The Regulations also address the importation, use, and export of ‘controlled chemicals’. The listed chemicals can be refined as our understanding of their impact on people and the environment improves and safer alternatives become available.

However, despite some contaminants falling below the stipulated limit-values or not being listed as controlled chemicals, their effects as nuisance odour on the public can still be significant.

With this in mind, the Government wishes to amend the Clean Air Act to make the following changes:

  1. Refine pollutant limit-values to further reduce risks to people and the environment. Bermuda’s proposed limit-values will be more stringent than the equivalent limit-values in the UK and will align to the aspirational objective target-levels of the UK but will be much more enforceable. For extremely small polluting particles, we are proposing to use the US National Statute limit, as it is more stringent than the UK equivalent.

    Limit-values in the proposed amendments will cover:

    Sulphur dioxide
    Hydrogen chloride
    Nitrogen dioxide
    Hydrogen sulphide
    Carbon monoxide
    Poly-Aromatic Hydrocarbons
    Microscopic particles, known as PM10 and PM2.5.

  2. Address public impacts from BELCO North Power Station engines by tightening controls on exhaust fumes and odour nuisances.
  3. Require licencees to develop and submit an Air Quality Action Plan [AQAP] for review and approval by the Minister when emissions exceed limit-values. The plan must include a schedule of actions and goals for improvement. Public consultations will also be part of the AQAP process.
  4. Introduce new Odour Regulations to set limit-values for nuisance odours generated by ‘controlled plants.’ Trained assessors will use the Dilution-To-Threshold method to determine whether the odour can be considered a nuisance or not.
  5. Incorporate ‘best available technologies’ for preventing or minimizing emissions and impacts, including nuisance odours.
  6. Define approved air contaminant measurement methodologies, equivalent to US EPA standards and other indicative methods.
  7. Expand the list of controlled chemicals to include replacement refrigerant gases introduced under the Montreal Protocol 1987, now being replaced due to their high Global Warming Potential [GWP].
  8. Redefine certain ‘controlled plants,’ specifically facilities for spray painting vehicles and machinery, to include open-air spray painting and inflatable spray paint booths operated commercially.

I must clarify for the public that the BELCO soot issue is separate to the fuel/oil odour and exhaust fume issues that these amendments are designed to address. Measuring the periodic soot fallout events is proving challenging. Data associated with these soot events will continue to be collected and further consultation will be had with the Attorney General’s Chambers to determine the appropriate measures and mechanisms to address these issues.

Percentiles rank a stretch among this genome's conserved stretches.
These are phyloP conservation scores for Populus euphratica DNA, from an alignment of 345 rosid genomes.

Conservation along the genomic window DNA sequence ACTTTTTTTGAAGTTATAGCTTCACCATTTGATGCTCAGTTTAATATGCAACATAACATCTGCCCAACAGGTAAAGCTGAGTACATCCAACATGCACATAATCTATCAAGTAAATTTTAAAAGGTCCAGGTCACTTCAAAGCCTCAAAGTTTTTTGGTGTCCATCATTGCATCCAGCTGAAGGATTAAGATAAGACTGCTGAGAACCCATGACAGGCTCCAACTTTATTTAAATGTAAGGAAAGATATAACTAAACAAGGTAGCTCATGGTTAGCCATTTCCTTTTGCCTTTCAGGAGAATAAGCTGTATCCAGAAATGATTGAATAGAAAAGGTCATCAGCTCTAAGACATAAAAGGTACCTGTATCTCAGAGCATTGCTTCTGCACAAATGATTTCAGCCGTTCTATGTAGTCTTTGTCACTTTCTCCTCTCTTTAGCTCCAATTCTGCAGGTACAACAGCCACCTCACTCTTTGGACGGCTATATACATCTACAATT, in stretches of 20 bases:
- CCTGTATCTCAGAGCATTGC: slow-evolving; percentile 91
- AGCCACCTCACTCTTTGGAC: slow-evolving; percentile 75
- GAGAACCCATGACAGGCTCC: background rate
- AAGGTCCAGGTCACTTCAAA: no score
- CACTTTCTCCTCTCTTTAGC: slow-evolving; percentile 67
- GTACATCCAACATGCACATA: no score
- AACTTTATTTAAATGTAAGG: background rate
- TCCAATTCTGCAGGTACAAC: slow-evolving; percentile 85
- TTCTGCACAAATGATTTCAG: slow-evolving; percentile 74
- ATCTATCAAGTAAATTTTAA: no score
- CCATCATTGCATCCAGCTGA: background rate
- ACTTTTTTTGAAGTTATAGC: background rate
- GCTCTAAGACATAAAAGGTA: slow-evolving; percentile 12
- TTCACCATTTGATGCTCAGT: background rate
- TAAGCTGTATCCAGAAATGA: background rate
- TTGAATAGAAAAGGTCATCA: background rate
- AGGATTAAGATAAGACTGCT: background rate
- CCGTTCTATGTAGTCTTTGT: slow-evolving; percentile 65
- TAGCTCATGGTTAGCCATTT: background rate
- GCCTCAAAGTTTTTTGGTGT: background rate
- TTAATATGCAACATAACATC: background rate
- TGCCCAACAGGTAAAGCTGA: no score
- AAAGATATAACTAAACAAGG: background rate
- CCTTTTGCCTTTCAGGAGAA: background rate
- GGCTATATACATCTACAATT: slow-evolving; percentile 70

Key Areas for Feedback

Over the next three weeks, the public is invited to consider the proposed changes to both the Clean Air Act and the Water Resources Act, specifically:

For the Clean Air Act

  1. Air quality limits for outside ambient air.
  2. Additional locations for ambient air quality monitoring.
  3. Standards for ambient air under new regulations.
  4. Increased enforcement powers and appropriate fines under the Clean Air Act and Regulations.
  5. Monitoring requirements for controlled plants that pollute.
  6. Public participation in developing Air Quality Action Plans for areas with poor air quality.

For the Water Resources Act

  1. Establishing pollution limits above ground to prevent the pollution of public water and seawater resources.
  2. Creating environmental pollution standards under the new regulations.
  3. Increasing enforcement powers under the Water Resources Act 1975 and the Water Resources [Prevention of Pollution by Sewage from Boats] Regulations 2018.
  4. Appropriate fines to deter behaviors that pollute the environment.
  5. Including marine outfalls under the definition of ‘works’ to manage waste discharged into the sea.
  6. Reporting timelines for pollution events to authorities.
  7. Information that should be included in publicly available best practice guidelines to reduce the risk of pollution events.

I encourage everyone to visit the Bermuda Citizen’s Forum at and provide their feedback on both the draft Water Resources Amendment and Clean Air Amendment Bill. The consultation period for both will end on 9th July 2024.

The Government’s commitment to protecting Bermuda’s air and water quality is unwavering. These proposed amendments and new regulations are vital steps towards a cleaner, healthier environment for all. We look forward to your participation and valuable feedback during the consultation process.

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  1. Steve says:

    Yawning more trash